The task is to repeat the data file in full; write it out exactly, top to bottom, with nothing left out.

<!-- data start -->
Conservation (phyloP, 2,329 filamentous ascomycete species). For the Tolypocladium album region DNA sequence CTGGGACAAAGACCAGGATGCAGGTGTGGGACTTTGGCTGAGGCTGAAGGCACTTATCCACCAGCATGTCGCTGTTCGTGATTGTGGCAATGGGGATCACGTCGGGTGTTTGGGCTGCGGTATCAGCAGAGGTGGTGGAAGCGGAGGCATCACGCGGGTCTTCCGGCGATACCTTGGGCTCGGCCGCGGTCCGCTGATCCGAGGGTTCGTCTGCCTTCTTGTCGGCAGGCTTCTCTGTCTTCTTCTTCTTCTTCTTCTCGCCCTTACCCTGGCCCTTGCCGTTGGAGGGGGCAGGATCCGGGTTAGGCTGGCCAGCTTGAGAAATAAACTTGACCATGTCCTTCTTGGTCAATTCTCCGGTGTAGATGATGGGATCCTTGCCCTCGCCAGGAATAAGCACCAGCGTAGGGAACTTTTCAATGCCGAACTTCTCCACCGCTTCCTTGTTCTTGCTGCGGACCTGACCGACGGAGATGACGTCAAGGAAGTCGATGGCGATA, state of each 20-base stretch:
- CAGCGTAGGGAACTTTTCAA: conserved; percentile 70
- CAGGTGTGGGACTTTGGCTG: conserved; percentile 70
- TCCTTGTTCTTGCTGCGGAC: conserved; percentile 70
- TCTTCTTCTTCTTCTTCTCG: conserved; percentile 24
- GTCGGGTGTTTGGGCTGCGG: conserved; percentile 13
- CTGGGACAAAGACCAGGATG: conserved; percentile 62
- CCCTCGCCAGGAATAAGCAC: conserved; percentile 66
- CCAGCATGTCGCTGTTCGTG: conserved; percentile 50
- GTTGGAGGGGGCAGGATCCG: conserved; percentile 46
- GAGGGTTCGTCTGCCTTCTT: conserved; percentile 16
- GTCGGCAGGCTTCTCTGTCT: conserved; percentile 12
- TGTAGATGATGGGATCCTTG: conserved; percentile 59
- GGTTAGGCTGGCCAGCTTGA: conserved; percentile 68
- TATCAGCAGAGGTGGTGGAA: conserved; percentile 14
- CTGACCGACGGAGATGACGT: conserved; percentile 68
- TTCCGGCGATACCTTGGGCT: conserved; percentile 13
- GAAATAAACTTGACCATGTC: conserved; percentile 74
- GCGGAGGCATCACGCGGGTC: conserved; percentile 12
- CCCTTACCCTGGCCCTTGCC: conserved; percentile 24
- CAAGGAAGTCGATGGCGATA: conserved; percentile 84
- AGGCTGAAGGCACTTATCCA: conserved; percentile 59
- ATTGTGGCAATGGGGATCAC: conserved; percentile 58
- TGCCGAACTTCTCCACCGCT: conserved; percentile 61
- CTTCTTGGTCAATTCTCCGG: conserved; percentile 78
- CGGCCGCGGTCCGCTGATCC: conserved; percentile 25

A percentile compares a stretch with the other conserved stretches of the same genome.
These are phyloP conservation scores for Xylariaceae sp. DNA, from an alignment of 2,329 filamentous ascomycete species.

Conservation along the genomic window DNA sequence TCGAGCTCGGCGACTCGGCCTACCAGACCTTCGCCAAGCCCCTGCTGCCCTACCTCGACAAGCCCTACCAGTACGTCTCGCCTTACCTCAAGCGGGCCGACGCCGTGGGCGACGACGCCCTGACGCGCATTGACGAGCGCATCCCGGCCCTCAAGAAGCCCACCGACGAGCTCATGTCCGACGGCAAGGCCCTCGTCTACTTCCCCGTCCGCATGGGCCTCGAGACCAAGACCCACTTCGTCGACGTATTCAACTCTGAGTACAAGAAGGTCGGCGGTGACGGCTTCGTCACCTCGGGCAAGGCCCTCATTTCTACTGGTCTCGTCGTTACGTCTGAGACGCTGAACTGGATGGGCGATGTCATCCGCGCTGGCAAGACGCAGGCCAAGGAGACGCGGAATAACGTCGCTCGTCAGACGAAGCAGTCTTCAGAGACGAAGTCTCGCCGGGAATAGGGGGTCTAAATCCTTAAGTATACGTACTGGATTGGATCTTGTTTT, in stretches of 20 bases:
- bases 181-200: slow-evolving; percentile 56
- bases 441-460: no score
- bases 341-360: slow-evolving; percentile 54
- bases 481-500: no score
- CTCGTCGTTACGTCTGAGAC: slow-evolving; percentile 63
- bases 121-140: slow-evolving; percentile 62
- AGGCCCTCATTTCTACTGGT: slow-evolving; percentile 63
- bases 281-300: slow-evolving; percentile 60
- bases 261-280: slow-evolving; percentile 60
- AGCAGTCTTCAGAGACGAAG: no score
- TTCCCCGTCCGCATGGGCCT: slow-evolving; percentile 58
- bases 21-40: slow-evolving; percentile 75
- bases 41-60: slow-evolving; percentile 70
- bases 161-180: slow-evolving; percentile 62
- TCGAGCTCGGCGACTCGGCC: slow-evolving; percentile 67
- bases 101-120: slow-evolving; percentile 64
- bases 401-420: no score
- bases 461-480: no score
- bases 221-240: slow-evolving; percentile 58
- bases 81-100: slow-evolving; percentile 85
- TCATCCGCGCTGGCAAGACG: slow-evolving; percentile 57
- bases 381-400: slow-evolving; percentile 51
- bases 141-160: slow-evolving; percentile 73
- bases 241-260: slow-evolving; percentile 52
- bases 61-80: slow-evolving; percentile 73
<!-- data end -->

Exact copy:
Conservation (phyloP, 2,329 filamentous ascomycete species). For the Tolypocladium album region DNA sequence CTGGGACAAAGACCAGGATGCAGGTGTGGGACTTTGGCTGAGGCTGAAGGCACTTATCCACCAGCATGTCGCTGTTCGTGATTGTGGCAATGGGGATCACGTCGGGTGTTTGGGCTGCGGTATCAGCAGAGGTGGTGGAAGCGGAGGCATCACGCGGGTCTTCCGGCGATACCTTGGGCTCGGCCGCGGTCCGCTGATCCGAGGGTTCGTCTGCCTTCTTGTCGGCAGGCTTCTCTGTCTTCTTCTTCTTCTTCTTCTCGCCCTTACCCTGGCCCTTGCCGTTGGAGGGGGCAGGATCCGGGTTAGGCTGGCCAGCTTGAGAAATAAACTTGACCATGTCCTTCTTGGTCAATTCTCCGGTGTAGATGATGGGATCCTTGCCCTCGCCAGGAATAAGCACCAGCGTAGGGAACTTTTCAATGCCGAACTTCTCCACCGCTTCCTTGTTCTTGCTGCGGACCTGACCGACGGAGATGACGTCAAGGAAGTCGATGGCGATA, state of each 20-base stretch:
- CAGCGTAGGGAACTTTTCAA: conserved; percentile 70
- CAGGTGTGGGACTTTGGCTG: conserved; percentile 70
- TCCTTGTTCTTGCTGCGGAC: conserved; percentile 70
- TCTTCTTCTTCTTCTTCTCG: conserved; percentile 24
- GTCGGGTGTTTGGGCTGCGG: conserved; percentile 13
- CTGGGACAAAGACCAGGATG: conserved; percentile 62
- CCCTCGCCAGGAATAAGCAC: conserved; percentile 66
- CCAGCATGTCGCTGTTCGTG: conserved; percentile 50
- GTTGGAGGGGGCAGGATCCG: conserved; percentile 46
- GAGGGTTCGTCTGCCTTCTT: conserved; percentile 16
- GTCGGCAGGCTTCTCTGTCT: conserved; percentile 12
- TGTAGATGATGGGATCCTTG: conserved; percentile 59
- GGTTAGGCTGGCCAGCTTGA: conserved; percentile 68
- TATCAGCAGAGGTGGTGGAA: conserved; percentile 14
- CTGACCGACGGAGATGACGT: conserved; percentile 68
- TTCCGGCGATACCTTGGGCT: conserved; percentile 13
- GAAATAAACTTGACCATGTC: conserved; percentile 74
- GCGGAGGCATCACGCGGGTC: conserved; percentile 12
- CCCTTACCCTGGCCCTTGCC: conserved; percentile 24
- CAAGGAAGTCGATGGCGATA: conserved; percentile 84
- AGGCTGAAGGCACTTATCCA: conserved; percentile 59
- ATTGTGGCAATGGGGATCAC: conserved; percentile 58
- TGCCGAACTTCTCCACCGCT: conserved; percentile 61
- CTTCTTGGTCAATTCTCCGG: conserved; percentile 78
- CGGCCGCGGTCCGCTGATCC: conserved; percentile 25

A percentile compares a stretch with the other conserved stretches of the same genome.
These are phyloP conservation scores for Xylariaceae sp. DNA, from an alignment of 2,329 filamentous ascomycete species.

Conservation along the genomic window DNA sequence TCGAGCTCGGCGACTCGGCCTACCAGACCTTCGCCAAGCCCCTGCTGCCCTACCTCGACAAGCCCTACCAGTACGTCTCGCCTTACCTCAAGCGGGCCGACGCCGTGGGCGACGACGCCCTGACGCGCATTGACGAGCGCATCCCGGCCCTCAAGAAGCCCACCGACGAGCTCATGTCCGACGGCAAGGCCCTCGTCTACTTCCCCGTCCGCATGGGCCTCGAGACCAAGACCCACTTCGTCGACGTATTCAACTCTGAGTACAAGAAGGTCGGCGGTGACGGCTTCGTCACCTCGGGCAAGGCCCTCATTTCTACTGGTCTCGTCGTTACGTCTGAGACGCTGAACTGGATGGGCGATGTCATCCGCGCTGGCAAGACGCAGGCCAAGGAGACGCGGAATAACGTCGCTCGTCAGACGAAGCAGTCTTCAGAGACGAAGTCTCGCCGGGAATAGGGGGTCTAAATCCTTAAGTATACGTACTGGATTGGATCTTGTTTT, in stretches of 20 bases:
- bases 181-200: slow-evolving; percentile 56
- bases 441-460: no score
- bases 341-360: slow-evolving; percentile 54
- bases 481-500: no score
- CTCGTCGTTACGTCTGAGAC: slow-evolving; percentile 63
- bases 121-140: slow-evolving; percentile 62
- AGGCCCTCATTTCTACTGGT: slow-evolving; percentile 63
- bases 281-300: slow-evolving; percentile 60
- bases 261-280: slow-evolving; percentile 60
- AGCAGTCTTCAGAGACGAAG: no score
- TTCCCCGTCCGCATGGGCCT: slow-evolving; percentile 58
- bases 21-40: slow-evolving; percentile 75
- bases 41-60: slow-evolving; percentile 70
- bases 161-180: slow-evolving; percentile 62
- TCGAGCTCGGCGACTCGGCC: slow-evolving; percentile 67
- bases 101-120: slow-evolving; percentile 64
- bases 401-420: no score
- bases 461-480: no score
- bases 221-240: slow-evolving; percentile 58
- bases 81-100: slow-evolving; percentile 85
- TCATCCGCGCTGGCAAGACG: slow-evolving; percentile 57
- bases 381-400: slow-evolving; percentile 51
- bases 141-160: slow-evolving; percentile 73
- bases 241-260: slow-evolving; percentile 52
- bases 61-80: slow-evolving; percentile 73